Short Circuit Calculations
Posted 04 January 2008 - 11:14 AM
If the effective impedance is used according to NEC Table 9, rather than the complex impedance values of Z=R+jX, errors in fault calculations may be introduced.
Reasons are as follows:
1. The effective impedance (used in wire size customization) is for voltage drop calculations with a power factor of 0.85 lagging. I.e. they are making an assumption that you are using this value for steady state currents with a current angle of -acos(0.85) with Voltage angle of 0deg.
2. The summation of complex impedances can result in a significantly different value than that of scalar summation. This is especially true if the two impedances are on separate axis, such as with a conductor (primarily on the real axis) and a transformer (primarily on the imaginary axis).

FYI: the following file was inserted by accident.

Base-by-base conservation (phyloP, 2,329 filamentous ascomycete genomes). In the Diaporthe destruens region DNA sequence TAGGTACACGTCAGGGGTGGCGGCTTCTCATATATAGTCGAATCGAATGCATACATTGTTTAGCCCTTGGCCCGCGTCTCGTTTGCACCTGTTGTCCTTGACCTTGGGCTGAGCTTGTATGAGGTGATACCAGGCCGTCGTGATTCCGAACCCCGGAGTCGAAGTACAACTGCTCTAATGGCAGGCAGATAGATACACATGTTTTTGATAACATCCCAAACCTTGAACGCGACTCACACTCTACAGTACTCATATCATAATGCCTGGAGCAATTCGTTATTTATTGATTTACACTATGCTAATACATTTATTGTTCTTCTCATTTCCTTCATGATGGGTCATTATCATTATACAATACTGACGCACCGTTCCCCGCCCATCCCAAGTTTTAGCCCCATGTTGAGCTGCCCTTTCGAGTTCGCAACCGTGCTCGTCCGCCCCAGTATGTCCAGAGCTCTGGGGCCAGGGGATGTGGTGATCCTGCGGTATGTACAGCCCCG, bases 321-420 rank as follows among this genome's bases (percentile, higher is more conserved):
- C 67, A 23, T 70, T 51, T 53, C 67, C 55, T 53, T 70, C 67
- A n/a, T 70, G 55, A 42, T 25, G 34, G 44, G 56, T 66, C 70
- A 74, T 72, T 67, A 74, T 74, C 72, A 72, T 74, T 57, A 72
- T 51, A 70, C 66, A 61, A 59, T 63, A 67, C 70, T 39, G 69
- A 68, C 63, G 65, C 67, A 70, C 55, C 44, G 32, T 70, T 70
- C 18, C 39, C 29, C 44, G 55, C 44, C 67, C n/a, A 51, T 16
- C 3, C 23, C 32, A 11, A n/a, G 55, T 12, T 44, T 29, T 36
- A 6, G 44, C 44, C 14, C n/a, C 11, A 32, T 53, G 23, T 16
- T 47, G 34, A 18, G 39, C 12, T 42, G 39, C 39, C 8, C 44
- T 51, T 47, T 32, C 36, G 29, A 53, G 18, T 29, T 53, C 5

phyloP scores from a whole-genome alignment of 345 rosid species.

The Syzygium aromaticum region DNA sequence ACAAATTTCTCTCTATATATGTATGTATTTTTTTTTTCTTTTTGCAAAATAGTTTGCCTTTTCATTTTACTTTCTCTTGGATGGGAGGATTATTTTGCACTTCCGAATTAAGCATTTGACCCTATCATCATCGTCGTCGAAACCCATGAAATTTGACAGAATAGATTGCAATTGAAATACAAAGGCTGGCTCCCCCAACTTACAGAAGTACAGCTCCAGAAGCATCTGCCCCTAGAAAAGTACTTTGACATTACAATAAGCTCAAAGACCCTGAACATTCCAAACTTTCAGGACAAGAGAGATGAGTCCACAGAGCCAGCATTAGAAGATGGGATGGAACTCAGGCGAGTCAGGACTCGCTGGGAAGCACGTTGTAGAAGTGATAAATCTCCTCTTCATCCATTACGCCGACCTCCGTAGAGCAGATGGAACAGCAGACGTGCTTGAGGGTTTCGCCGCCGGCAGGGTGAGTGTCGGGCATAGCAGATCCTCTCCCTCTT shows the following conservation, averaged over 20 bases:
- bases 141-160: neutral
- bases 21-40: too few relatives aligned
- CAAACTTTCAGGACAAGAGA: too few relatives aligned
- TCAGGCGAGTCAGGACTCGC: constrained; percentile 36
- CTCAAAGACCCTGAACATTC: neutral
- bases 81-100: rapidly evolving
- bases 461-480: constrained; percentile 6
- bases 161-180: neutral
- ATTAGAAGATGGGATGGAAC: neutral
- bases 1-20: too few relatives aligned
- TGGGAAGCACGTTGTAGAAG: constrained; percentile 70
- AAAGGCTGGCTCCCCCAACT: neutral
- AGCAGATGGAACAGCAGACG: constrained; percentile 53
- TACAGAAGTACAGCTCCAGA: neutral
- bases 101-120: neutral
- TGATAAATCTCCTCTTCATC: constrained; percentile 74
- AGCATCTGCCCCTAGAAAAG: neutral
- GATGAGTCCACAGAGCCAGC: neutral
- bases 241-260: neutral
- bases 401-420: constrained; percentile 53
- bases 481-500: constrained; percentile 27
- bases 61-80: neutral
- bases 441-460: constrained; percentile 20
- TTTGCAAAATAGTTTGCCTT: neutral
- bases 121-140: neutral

3. There is no opportunity to enter X/R ratios for transformers, which is important because transformers have varying X/R ratios based on their KVA. See IEEE Red book 141-1993.
Posted 07 January 2008 - 05:32 AM
Posted 07 January 2008 - 01:37 PM
Posted 10 January 2008 - 09:22 AM
Reactance diagrams (scalar value calculations) can only be used (with a moderate level of accuracy) in situations where the simplifications are valid.
Remember that inductance (and inductive reactance) are proportional to separation distance.
See IEE std 141-1993 Ch 4
Posted 21 January 2008 - 08:16 AM
Your input would be greatly appreciated.
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